President Donald Trump announced on Tuesday that he is reviewing former President Barack Obama’s Affirmatively Furthering Fair Housing (AFFH) rules that would force suburban areas to include low income housing in every community.
“At the request of many great Americans who live in the Suburbs, and others, I am studying the AFFH housing regulation that is having a devastating impact on these once thriving Suburban areas. Corrupt Joe Biden wants to make them MUCH WORSE. Not fair to homeowners, I may END!” Trump tweeted on June 30:
At the request of many great Americans who live in the Suburbs, and others, I am studying the AFFH housing regulation that is having a devastating impact on these once thriving Suburban areas. Corrupt Joe Biden wants to make them MUCH WORSE. Not fair to homeowners, I may END!
— Donald J. Trump (@realDonaldTrump) July 1, 2020
The AFFH rule, proposed in 2015 when he was Obama’s secretary of Housing and Urban Development, was met with stiff resistance the moment it was unveiled.
National Review’s Stanley Kurtz was shocked by the rule and called it “massive government overreach.” He added that it:
gives the federal government a lever to re-engineer nearly every American neighborhood — imposing a preferred racial and ethnic composition, densifying housing, transportation, and business development in suburb and city alike, and weakening or casting aside the authority of local governments over core responsibilities, from zoning to transportation to education.
Kurtz continued saying that the rule would give the federal government the power to force racial quotas on every community in America.
“AFFH obligates any local jurisdiction that receives HUD funding to conduct a detailed analysis of its housing occupancy by race, ethnicity, national origin, English proficiency, and class (among other categories),” he wrote, adding:
Grantees must identify factors (such as zoning laws, public-housing admissions criteria, and “lack of regional collaboration”) that account for any imbalance in living patterns. Localities must also list “community assets” (such as quality schools, transportation hubs, parks, and jobs) and explain any disparities in access to such assets by race, ethnicity, national origin, English proficiency, class, and more. Localities must then develop a plan to remedy these imbalances, subject to approval by HUD.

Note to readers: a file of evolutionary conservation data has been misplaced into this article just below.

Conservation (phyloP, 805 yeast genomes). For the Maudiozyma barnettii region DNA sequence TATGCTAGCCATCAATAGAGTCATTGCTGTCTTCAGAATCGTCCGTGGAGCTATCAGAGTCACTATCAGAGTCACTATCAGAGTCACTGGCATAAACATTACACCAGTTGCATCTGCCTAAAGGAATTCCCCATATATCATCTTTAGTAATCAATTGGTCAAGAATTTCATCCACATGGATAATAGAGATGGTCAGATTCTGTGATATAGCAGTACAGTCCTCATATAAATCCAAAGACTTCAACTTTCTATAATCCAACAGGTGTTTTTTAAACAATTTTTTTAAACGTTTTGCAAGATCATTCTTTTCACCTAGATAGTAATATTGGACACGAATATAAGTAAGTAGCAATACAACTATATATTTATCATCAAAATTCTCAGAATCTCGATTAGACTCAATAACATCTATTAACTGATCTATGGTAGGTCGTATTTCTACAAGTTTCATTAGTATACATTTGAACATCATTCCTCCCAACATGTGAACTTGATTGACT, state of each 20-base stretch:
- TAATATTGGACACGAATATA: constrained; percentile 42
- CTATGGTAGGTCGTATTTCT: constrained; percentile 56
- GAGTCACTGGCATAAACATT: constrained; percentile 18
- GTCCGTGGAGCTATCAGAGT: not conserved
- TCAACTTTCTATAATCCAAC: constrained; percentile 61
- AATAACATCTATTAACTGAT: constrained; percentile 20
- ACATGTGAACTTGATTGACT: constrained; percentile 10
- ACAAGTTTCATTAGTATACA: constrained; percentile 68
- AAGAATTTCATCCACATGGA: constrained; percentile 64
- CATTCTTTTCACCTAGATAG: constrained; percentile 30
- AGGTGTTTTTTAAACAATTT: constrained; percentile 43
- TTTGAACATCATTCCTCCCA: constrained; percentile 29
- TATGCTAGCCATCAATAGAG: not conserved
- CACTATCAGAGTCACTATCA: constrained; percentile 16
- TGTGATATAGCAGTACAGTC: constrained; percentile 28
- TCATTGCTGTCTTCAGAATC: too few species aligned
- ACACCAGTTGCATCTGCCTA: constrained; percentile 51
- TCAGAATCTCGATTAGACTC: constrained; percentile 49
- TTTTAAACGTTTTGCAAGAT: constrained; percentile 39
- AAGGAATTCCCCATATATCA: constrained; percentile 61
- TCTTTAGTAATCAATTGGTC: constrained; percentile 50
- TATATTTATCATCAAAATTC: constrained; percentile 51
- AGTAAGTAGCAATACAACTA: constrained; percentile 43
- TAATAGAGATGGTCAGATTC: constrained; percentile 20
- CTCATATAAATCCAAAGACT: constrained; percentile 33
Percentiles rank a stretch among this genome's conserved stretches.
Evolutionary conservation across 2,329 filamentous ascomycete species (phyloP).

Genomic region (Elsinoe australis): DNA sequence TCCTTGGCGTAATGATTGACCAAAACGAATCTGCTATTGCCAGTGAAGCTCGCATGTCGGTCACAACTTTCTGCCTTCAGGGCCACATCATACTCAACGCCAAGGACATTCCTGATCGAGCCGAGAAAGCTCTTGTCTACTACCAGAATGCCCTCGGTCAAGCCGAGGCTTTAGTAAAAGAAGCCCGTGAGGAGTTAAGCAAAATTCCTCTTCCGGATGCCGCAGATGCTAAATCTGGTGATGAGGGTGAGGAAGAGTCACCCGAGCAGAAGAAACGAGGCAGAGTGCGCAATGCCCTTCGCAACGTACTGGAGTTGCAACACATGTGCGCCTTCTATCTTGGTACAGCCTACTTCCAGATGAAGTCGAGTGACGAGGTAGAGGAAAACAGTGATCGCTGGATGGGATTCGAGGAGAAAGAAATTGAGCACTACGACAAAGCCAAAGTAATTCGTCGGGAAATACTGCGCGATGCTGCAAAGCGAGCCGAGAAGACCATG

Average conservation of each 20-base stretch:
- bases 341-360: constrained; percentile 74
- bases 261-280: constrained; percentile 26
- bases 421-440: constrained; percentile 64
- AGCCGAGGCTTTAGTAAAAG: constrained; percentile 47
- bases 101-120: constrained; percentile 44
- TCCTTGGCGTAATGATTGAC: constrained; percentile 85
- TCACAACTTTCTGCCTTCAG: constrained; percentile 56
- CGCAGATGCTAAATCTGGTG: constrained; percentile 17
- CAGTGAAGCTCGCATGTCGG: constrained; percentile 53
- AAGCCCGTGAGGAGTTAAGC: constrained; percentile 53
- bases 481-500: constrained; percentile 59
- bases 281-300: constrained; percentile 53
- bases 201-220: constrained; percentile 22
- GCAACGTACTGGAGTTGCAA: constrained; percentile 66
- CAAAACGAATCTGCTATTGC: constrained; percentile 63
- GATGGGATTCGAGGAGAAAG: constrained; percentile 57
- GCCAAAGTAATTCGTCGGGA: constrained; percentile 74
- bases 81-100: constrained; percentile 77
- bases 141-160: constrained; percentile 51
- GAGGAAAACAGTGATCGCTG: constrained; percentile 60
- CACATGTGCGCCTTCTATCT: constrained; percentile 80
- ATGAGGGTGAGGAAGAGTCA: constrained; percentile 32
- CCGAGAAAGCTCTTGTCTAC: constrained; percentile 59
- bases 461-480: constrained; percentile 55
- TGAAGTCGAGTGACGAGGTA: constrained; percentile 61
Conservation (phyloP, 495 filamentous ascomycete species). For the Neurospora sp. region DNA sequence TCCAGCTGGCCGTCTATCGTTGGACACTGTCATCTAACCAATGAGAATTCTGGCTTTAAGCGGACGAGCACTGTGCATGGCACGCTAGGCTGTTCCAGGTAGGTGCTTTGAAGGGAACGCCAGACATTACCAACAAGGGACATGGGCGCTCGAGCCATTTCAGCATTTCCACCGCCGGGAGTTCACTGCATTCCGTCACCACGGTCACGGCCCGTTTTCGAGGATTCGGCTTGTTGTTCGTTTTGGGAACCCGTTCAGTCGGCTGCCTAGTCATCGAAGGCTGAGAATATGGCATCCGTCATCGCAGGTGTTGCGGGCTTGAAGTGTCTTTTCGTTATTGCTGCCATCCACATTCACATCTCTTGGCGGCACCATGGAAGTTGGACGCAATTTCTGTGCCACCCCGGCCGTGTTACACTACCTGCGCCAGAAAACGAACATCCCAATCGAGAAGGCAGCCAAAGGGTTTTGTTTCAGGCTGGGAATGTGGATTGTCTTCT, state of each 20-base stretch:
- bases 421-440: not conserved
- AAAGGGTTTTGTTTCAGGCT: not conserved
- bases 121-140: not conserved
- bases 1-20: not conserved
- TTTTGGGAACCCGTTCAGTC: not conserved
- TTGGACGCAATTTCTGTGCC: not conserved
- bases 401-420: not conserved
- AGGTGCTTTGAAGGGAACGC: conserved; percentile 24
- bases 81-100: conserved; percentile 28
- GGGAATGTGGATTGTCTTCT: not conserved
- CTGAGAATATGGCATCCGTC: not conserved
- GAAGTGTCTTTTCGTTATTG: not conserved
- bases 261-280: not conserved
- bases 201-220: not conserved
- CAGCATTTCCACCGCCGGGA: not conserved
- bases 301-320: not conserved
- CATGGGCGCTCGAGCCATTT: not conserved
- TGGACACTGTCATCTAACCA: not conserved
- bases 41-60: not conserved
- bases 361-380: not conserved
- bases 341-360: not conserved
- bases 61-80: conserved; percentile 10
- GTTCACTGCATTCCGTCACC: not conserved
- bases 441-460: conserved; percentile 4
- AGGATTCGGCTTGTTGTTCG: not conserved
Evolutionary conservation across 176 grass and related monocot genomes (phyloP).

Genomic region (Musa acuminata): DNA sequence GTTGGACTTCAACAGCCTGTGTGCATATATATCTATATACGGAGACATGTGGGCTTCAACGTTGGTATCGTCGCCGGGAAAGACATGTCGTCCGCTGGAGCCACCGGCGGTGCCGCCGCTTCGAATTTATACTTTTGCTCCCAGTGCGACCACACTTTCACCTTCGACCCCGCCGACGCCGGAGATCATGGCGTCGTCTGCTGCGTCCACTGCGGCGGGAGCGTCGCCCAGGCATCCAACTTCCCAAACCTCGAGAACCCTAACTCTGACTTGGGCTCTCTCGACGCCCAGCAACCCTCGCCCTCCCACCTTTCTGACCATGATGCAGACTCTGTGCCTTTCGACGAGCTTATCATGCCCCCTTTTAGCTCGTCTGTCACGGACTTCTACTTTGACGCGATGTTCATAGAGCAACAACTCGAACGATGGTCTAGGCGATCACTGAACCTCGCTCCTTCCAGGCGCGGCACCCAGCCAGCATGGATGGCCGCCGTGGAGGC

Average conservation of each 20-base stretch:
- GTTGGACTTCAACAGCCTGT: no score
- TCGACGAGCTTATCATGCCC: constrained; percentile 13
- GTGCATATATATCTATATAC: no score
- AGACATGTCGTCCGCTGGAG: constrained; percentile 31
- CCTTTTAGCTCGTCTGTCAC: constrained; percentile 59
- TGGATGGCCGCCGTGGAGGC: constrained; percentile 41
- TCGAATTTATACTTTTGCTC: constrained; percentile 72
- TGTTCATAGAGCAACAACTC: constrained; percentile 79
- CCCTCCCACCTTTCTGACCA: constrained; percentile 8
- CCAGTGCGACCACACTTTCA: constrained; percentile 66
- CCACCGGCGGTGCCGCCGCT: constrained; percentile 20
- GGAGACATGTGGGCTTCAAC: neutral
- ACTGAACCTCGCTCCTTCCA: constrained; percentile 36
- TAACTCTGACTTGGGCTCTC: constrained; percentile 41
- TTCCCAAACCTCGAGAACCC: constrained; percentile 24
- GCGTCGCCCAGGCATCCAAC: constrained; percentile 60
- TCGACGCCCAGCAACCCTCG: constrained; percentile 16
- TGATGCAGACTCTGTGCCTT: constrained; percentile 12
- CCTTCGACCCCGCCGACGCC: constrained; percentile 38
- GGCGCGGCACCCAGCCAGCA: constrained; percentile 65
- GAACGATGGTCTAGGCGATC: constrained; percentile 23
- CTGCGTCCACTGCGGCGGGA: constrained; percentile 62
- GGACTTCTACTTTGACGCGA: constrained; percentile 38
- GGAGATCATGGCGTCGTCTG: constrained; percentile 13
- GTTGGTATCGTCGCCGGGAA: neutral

By using its power to approve banking and funding, the federal government would necessarily have the ability to tell suburban areas who will be allowed to live in their neighborhoods and what kind of homes they can build to force immigrant and low income residents into every neighborhood. In the end, the rule would destroy wealth and lower property values.
Complaints flooded the HUD public comment period when the rule was proposed.
One commenter on the HUD website had it exactly right when he called the rule “one of the most dangerous overreaches of American government power” ever conceived.
“I do not want the federal government choosing who my neighbors are going to be based on race, ethnicity, economic status, or any other criteria,” wrote another commenter, Matt Johnson. “Are we really going to allow HUD to arbitrarily dismantle local zoning laws simply because it seems like a good idea to a few bureaucrats in Washington DC?” he wrote.
However, once the rule passed, some cities began reengineering building codes to facilitate a massive influx of immigrant and low-income residences into neighborhoods. Officials in Montgomery County, Maryland, for instance, came up with the idea of eliminating “singe family” zoning rules that essentially create suburban life and making all residential zones multiple family zones to force tenement-style living on the suburbs.
Still, since Trump’s election, the Department of Housing and Urban Development (HUD) quickly began weakening Obama’s efforts to social engineer the suburbs, and HUD Secretary Ben Carson has delayed enforcement of the Obama era rules since he took control of the agency.
The rule, though, is still a standing policy, and unless it is eliminated, it will likely have to go into effect at some point. And if the Trump administration does not end the rule, a future Democrat president will implement it.
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